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THE FOREIGN SERVICE JOURNAL
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JULY-AUGUST 2013
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rienced ambassadors, Tomas Pickering, summarized the
damage done by those policies in an April 16
Washington Post
op-ed: “By authorizing and permitting torture in response to
a global terrorist threat, U.S. leaders committed a grave error
that has undermined our values, principles and moral stature;
eroded our global infuence; and placed our soldiers, diplo-
mats and intelligence ofcers in even greater jeopardy.”
Yet whistleblowers who revealed the torture program years
earlier have lost their jobs and even gone to jail.
Let Your Conscience Be Your Guide
In the decade since our resignations, John Brown, Brady
Kiesling and I have spoken to thousands of groups, both in
the United States and all over the world, about our decisions
to resign from the Foreign Service. We are treated with great
respect for that decision precisely because resignation on
principle from the United States government is so rare.
I have worked with many veterans and their families, and
have traveled to countries to meet with families uprooted and
destroyed by U.S. wars. I have visited Iraqi refugees in Jordan
and Syria, and interviewed victims of torture in U.S. prisons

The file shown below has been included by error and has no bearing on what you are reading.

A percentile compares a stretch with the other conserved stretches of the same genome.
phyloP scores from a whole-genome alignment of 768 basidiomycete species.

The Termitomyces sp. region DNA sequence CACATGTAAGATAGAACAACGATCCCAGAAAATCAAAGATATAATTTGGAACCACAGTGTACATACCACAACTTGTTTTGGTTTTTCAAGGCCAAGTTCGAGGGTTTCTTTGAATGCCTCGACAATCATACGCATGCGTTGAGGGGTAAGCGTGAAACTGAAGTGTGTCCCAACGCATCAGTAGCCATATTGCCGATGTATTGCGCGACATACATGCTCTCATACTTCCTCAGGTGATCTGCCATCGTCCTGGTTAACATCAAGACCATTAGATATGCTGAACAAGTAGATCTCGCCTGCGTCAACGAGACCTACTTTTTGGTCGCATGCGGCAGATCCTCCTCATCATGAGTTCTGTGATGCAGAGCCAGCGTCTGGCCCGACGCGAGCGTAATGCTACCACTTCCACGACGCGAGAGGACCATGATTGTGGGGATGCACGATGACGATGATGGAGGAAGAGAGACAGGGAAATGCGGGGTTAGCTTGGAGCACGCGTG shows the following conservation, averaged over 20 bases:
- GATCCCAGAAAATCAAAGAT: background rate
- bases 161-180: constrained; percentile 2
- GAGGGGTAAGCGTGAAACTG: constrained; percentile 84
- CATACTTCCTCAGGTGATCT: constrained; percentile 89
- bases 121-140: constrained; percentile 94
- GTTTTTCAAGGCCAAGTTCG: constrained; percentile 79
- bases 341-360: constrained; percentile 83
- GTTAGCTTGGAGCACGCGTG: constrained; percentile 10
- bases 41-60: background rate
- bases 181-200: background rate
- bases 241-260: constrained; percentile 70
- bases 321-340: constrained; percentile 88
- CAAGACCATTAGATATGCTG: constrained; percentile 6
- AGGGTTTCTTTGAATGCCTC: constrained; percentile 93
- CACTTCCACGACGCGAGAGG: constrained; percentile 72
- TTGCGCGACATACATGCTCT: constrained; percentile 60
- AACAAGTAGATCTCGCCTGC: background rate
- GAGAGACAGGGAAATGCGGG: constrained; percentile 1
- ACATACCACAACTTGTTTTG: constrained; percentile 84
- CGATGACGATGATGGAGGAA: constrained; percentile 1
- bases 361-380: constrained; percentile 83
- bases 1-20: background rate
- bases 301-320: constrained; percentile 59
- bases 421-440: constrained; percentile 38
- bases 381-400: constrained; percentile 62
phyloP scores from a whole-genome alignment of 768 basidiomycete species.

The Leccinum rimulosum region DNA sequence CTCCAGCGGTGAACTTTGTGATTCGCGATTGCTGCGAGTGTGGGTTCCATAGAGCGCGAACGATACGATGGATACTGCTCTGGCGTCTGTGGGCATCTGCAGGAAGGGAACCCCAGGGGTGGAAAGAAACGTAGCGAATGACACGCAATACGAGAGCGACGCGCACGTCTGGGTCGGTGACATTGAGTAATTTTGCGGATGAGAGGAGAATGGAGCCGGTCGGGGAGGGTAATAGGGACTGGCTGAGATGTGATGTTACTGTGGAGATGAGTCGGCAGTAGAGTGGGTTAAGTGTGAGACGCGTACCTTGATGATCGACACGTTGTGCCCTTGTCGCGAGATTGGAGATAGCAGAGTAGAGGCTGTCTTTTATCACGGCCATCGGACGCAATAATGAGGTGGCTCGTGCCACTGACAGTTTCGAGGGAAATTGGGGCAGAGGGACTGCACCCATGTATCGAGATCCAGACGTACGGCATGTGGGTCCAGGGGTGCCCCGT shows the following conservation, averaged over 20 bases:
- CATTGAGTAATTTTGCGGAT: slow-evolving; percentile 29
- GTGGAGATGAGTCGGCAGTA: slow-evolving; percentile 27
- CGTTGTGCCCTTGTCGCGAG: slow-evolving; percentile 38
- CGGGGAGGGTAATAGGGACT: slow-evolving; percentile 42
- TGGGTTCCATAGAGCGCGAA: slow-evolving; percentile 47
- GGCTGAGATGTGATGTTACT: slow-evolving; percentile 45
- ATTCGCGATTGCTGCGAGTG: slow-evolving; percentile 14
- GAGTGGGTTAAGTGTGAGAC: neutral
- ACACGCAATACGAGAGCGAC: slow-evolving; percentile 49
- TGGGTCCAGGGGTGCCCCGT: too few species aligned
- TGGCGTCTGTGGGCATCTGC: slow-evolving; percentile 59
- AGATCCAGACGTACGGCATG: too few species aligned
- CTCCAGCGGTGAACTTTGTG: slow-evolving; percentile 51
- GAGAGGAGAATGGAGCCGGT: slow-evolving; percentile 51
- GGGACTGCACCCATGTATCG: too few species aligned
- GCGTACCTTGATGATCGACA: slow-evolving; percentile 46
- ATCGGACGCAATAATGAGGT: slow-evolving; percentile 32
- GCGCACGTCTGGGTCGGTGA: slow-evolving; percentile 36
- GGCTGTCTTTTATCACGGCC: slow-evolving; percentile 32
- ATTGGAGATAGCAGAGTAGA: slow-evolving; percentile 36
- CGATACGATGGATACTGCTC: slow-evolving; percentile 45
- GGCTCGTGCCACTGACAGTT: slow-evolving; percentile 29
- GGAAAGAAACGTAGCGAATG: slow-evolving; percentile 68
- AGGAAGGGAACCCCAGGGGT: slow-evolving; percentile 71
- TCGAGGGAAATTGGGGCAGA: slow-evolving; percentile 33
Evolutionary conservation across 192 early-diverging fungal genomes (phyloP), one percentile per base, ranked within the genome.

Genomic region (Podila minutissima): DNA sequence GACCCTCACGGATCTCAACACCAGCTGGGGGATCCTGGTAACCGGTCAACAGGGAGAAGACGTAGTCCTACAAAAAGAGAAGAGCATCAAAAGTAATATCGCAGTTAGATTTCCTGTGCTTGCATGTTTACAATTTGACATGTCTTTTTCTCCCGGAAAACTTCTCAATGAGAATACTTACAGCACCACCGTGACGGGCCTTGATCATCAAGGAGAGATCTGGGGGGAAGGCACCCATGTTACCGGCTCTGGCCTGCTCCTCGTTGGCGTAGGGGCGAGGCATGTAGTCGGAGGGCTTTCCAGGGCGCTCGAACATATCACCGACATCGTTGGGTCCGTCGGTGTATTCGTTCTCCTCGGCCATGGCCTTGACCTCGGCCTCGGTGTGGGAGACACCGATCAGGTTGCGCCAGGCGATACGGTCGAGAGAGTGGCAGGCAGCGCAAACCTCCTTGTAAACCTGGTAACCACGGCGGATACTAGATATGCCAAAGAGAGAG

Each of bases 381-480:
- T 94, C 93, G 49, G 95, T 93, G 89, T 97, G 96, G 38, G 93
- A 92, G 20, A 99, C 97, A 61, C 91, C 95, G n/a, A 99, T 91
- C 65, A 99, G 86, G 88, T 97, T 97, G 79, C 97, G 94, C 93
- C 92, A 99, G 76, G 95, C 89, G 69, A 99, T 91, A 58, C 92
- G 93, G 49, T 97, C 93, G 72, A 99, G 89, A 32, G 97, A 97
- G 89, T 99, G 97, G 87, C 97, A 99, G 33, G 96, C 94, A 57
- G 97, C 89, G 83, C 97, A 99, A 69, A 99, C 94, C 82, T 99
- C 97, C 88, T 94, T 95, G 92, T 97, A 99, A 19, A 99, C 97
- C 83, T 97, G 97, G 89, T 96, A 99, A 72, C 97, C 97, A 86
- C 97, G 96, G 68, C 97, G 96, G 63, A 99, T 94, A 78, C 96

in Iraq. I have met with families of prisoners who have been
released from Guantanamo and with families of prisoners who
have been cleared for release years ago, but are still held by
the United States. And I have met in Pakistan and Afghanistan
with families of victims of U.S. drones.
I’ve also met hundreds of U.S. military personnel who
did not have the luxury of resigning to protest war policies
they decided were wrong. Te consciences of these men and
women serving in Iraq or Afghanistan would not allow them
to continue killing others in wars they believed were based on
lies. Many of them have gone to prison for their decisions to
refuse to go along with policies they oppose.
Teir statements leave no doubt of the severe confict they
experienced after volunteering to join an organization imple-
menting policies that were fundamentally wrong—and know-
ing that refusal to help carry them out could mean jail time.
Tat, of course, is the great dilemma inherent in confront-
ing policies that one disagrees with—particularly when the
policies concern life and death. Tere is no doubt that dissent
may cut short your government career. But living dishonestly
may cause you a lifetime of anxiety and grief.
Ultimately, the nagging feeling you have in your stomach
that something is profoundly wrong is a much better guide
than the comments of senior government ofcials on whether
policies are right or wrong, legal or illegal.
n